Launch pad for a profitable career as a translator? Launch pad for a profitable career as a translator?
Sep 27

ALLEGED JAPANESE TRANSLATION SCAM REVEALED

There has been a dramatic increase in the submission of questionable CVs to many organisations in the translation industry, writes Kaori Myatt, CEO of Japanese language specialists Word Connection based in Biarritz, France. At Word Connection, we have seen a surprisingly large number of CVs from applicants claiming similar or identical work experience. This has prompted us to conduct our own investigation into the matter. We believe that we have uncovered at least one of the reasons behind the high incidence of under-qualified Japanese translators who are currently seeking work.

Translation qualifications and professionals in Japan

Few universities in Japan offer courses in translation, so professional qualifications in Japanese translation are rare. The majority of professional translators learn their trade by working for translation agencies in Japan or by acquiring their skills, over time, as freelancers. As a result, a sudden increase in the number of proficient translators, would be impossible.

Online Japanese translation course

We have now discovered the existence of an online course which is being promoted as a quick and easy route to gaining translation work. It is run by Masanori Asano, a freelancer who has turned his hand to the more lucrative endeavour of training fledgling translators. He is advising subscribers how to create effective CVs which overstate their experience and ability. His approach includes actively encouraging students to feature false employment histories and suggesting that they use his own CV as a template.

It was equally disturbing to discover that this operator is also promoting the use of machine translation and is providing advice on how to successfully negotiate the tests set by translation agencies.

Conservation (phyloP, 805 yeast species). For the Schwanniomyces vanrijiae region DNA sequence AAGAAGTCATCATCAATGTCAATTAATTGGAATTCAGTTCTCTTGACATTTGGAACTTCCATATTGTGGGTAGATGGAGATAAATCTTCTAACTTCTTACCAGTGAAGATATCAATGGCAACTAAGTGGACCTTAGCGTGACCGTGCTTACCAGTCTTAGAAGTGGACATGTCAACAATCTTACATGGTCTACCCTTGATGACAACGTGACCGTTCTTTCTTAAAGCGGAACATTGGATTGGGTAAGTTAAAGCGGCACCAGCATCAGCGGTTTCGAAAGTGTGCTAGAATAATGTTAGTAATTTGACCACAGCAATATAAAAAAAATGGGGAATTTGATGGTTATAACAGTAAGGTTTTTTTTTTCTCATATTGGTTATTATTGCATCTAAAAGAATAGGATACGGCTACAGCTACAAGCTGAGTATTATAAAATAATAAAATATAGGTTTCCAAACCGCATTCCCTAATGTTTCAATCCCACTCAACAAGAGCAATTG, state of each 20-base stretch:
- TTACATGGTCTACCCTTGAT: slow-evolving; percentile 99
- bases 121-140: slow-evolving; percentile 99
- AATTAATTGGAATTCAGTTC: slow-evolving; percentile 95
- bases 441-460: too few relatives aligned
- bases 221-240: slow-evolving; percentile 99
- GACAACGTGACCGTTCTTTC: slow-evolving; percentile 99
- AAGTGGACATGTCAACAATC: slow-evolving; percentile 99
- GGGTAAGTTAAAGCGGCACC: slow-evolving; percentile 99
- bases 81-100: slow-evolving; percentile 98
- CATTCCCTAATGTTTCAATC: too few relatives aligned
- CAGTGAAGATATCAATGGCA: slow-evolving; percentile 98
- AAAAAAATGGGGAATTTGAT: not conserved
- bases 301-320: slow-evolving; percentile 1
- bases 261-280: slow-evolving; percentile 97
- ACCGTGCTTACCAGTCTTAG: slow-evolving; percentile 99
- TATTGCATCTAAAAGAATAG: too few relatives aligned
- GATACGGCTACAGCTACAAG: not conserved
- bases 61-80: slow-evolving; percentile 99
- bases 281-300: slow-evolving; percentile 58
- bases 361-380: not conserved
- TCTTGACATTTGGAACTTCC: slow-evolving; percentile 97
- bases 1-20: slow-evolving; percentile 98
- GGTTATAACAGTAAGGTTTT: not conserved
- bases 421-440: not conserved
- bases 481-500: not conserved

The course is aggressively marketed with advertisements claiming that anyone can make big money from translation work. The misleading messages include assertions that no qualifications are required, that it is possible to earn as much as €100,000 in the first year and that no English language skills are necessary.

The fee for the course is €3,000 and, to date, more than 1,100 students have signed up. A supplementary course is also being offered for €2,000 to those who have completed the standard course. Students are encouraged to share the content of any tests they have completed in order to help others to pass them.

We have managed to identify an ex-student who has provided us with a list of translation companies whose test information has been shared.

Testing a new applicant

We recently received an approach from an individual seeking translation work. We asked him to take our medical translation test which he passed. However, having supplied him with a few projects to work on, we were forced to conclude that his grasp of the English language was limited. The work he completed for us resulted in complaints from our clients.

Screening CVs

We are now carefully examining all CVs for suspicious content and will not consider applications stating the following experience:

- Dell Products Introduction HP for Tablets
- Manual of Roaming Wireless LAN Cards
- Caterpillar manual (pressure sensor for engine tests)
- Ozone generator
- Sony MOSFET
- Sony SOI MOSFET
- Sony CMOS
- Sony Bottom gate and bottom contact type organic thin film transistor
- Sony MOSTFT
- IBM Negative type resist for semiconductor fabrication
- IBM Positive type resist for semiconductor fabrication
- IBM Method of transferring electronic coin among a plurality of user terminals
- hp MEMS device
- hp MEMS DMD